double mutant does not form plaques on a recA
host, though red
single mutants do so [21
]. As indicated in Table , a λ gam
single mutant fails to form plaques on a recA
host when the recA
host additionally bears a greA
point mutation (but not a greA
deletion). A deletion eliminating both red
genes reduces λ plaque size; similarly, the greA
point mutations in the host reduce the size of wild type λ plaques. As might be expected if mutating either red
is equivalent in this test, the greA
point mutations have less effect on the plaque size of a λ red
mutant than on the plaque size of λ wild type. This latter observation suggests that the greA
point mutation primarily affects λ red
function, rather than λ transcription, but does not rule out the possibility that there might be some effect on transcription.
The effects of greA
mutants on λ recombination were tested more directly in a marker rescue test, shown in Figure . The crosses were done in a recA
host, to restrict recombination to the Red-promoted, replisome invasion pathway [15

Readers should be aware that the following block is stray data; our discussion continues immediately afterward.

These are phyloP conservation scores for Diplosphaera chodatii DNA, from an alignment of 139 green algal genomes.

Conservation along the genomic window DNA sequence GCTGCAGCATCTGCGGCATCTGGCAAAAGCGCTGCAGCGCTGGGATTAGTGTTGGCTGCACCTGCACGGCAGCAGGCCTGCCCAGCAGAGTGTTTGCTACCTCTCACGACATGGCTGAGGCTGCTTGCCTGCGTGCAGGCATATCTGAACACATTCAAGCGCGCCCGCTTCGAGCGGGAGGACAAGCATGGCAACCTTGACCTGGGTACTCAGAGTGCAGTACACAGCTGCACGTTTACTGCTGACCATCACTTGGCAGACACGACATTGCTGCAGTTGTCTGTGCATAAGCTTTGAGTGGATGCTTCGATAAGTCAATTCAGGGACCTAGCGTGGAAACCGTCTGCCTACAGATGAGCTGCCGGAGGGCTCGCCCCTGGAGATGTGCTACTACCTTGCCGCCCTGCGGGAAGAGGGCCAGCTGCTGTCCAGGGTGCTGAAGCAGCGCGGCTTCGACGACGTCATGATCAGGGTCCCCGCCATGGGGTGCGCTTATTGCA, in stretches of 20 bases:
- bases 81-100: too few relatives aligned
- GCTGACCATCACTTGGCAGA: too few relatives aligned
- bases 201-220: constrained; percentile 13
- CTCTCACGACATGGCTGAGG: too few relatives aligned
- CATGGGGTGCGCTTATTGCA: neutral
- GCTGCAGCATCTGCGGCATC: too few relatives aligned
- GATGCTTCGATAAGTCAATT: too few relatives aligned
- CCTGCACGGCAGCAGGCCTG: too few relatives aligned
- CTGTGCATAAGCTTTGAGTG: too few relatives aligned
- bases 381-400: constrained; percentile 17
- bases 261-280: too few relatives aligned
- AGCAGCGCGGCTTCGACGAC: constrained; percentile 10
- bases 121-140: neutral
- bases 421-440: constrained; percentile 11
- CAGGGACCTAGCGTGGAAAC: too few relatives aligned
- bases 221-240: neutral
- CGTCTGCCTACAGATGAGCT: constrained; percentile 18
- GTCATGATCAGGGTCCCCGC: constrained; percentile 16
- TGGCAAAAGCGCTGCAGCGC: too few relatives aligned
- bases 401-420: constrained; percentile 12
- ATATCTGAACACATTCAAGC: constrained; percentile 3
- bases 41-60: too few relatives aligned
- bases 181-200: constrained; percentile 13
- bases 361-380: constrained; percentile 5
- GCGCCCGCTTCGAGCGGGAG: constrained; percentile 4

]. Marker rescue was reduced 3-4 fold by the D41N and E44K substitutions, 2-fold by D41A, and very slightly by the greA
deletion. The effects of the greA
mutations on Red-mediated recombination are modest compared to the effects of a red
deletion mutant, which reduces plaque formation in this test to the background of reversion, approximately 40-fold (data not shown).
Figure 1 Marker rescue. A. λ cI857 R-am5, bearing an amber mutation in the endolysin gene R, can form a plaque on the non-suppressing host only if it recombines with the plasmid or reverts. B. Efficiencies of mutants relative to wild type. Titers of the (more ...)
The greA mutations also affect Red-mediated recombination outside the context of a phage infection. As shown in Figure , the efficiency of recombination between the bacterial chromosome and a linear dsDNA introduced by electroporation is reduced in the greA mutants, which exhibit the same rank order of effects as in the marker rescue experiment.
Figure 2 Red-mediated chromosomal gene replacement. A. Strains bearing an alteration of the lac locus in which lacI through the N-terminal coding region of lacZ is replaced by the C-terminal two-thirds of the bla gene and the aph gene of Tn903 can recombine with (more ...)